In and around the area there are wonderful sandy beaches at Mwnt, Llangrannog and Penbryn. Make sure you visit Llanerchaeron, which is a National Trust property featured just a few months ago in The Foodie Bugle. There is a wonderful gallery of Welsh quilts on the High Street of Lampeter, belonging to quilt expert Jen Jones, and the towns of Cardigan and Aberystwyth are also worth a detour. The vernacular architecture is fascinating, do make sure you take your Pevsner guide with you at all times.

In the evenings take a look at the delicious cocktail selection in the bar: the watermelon, elderflower, vanilla vodka and lemon juice was a revelation. There is a good selection of New World and European wines, all served in a small or medium glass if you prefer. The 870 mile coastal Welsh path which has just been opened is breathtaking. Do make sure you walk at least a small part of it: the flora, fauna, seashore, pebbles, rocks and scenery will leave you absolutely fascinated and, in addition, will help work up your appetite.

One point to remember here is that sleeping above a very successful restaurant and pub means that an early night tucked up asleep is unlikely, but joining in the reverie is part of the fun. Lights twinkle inside the little pastel coloured houses round the harbour, seagulls screech overhead, the boats bob up and down the water in rhythmic synchronisation as the tide goes out and all around you the sound of Gaelic, music, clinking glasses and joyful laughter resonates as the sun sets over Wales for another day, on its way past Ireland just across the water.

In the morning you open your white, wooden shutters and outside the harbour is shimmering: the tide has swept back in, Aberaeron awakes, delivery trucks are negotiating the tight paths into the Pen Cei promenade and slowly, oblivious to the beauty all around them, local shoppers, mothers and children are bustling on their way.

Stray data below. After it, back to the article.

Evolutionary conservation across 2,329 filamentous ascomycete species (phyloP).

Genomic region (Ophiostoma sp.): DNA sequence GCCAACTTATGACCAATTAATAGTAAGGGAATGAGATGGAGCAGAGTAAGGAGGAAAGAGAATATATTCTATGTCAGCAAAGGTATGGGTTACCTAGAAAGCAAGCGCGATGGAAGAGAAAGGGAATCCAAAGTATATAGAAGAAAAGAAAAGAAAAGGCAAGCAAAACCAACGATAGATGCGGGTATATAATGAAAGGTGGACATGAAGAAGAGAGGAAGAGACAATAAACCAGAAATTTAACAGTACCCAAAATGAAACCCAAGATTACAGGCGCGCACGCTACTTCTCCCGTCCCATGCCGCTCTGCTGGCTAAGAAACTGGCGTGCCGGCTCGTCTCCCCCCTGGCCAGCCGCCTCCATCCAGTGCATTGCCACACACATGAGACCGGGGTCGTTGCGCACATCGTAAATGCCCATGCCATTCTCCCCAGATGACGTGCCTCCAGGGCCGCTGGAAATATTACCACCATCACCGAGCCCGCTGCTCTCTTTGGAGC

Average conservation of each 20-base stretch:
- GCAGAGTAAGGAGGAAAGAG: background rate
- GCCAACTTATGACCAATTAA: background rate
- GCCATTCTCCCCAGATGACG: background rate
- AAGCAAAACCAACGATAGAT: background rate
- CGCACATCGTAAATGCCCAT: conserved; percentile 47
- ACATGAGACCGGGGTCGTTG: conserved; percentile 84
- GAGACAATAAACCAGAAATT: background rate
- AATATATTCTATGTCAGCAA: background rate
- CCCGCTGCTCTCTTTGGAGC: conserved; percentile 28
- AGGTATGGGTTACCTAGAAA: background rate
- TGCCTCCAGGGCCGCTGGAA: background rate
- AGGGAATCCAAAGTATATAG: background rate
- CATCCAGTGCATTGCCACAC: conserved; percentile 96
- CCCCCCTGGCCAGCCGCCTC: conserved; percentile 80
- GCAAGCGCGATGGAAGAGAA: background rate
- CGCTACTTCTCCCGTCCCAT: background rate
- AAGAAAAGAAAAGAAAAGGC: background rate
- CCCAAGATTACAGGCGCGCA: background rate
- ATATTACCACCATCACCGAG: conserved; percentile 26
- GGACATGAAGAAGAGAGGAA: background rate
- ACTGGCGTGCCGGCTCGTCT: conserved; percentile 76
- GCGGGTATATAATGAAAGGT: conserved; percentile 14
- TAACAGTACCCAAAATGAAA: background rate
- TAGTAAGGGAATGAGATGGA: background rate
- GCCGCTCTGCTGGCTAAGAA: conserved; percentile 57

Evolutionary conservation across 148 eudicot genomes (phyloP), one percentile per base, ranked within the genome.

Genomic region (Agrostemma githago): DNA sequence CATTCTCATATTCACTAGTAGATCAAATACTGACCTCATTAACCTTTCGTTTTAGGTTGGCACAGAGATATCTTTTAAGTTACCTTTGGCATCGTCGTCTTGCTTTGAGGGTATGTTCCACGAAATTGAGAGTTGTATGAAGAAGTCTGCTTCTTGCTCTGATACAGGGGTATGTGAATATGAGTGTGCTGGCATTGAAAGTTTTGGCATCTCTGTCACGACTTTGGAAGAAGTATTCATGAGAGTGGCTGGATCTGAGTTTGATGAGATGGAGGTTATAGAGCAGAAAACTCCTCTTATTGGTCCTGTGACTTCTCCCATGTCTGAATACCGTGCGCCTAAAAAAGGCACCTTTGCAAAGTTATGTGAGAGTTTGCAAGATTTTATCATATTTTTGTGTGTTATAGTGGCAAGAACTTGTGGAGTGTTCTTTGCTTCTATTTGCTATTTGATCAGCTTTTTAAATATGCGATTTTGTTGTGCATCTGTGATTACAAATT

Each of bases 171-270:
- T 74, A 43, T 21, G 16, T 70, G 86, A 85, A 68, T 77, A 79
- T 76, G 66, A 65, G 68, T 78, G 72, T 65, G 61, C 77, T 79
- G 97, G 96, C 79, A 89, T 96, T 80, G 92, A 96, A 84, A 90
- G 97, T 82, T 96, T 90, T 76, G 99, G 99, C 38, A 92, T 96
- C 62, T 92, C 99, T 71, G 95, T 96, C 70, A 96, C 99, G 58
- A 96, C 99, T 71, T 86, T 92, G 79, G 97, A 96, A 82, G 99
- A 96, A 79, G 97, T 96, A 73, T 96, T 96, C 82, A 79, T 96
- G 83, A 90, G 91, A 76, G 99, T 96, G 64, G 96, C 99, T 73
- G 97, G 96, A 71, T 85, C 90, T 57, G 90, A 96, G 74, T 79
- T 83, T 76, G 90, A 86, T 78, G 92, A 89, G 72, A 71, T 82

Downstairs, one side of the dining room is arranged as a buffet table, with fresh blackberry muffins, five types of cereals, freshly baked croissants, fresh fruit and plain yoghurts, granola, fruit juices, jams and honeys. You can order a full Welsh breakfast with local eggs, bacon, sausages and laverbread, or “Breakfast in a Bun” with everything you fancy served in a bun. There is also smoked salmon on the menu, as well as crisp sourdough toasts, hot cafetiere coffees and any type of tea you wish for.

On one hand I am reluctant to publish this review: the loveliness and remoteness of this part of Wales is such that to reveal all those who have yet to discover it seems a shame. Yet we are The Foodie Bugle for a reason and many other reviewers have come before me. Amongst all of Wales’ wonders, Ceredigion and The Harbourmaster are little jewels in a jewel bedecked crown. Croesawu ac ynmwynhau!

Further Information

The Harbourmaster Hotel :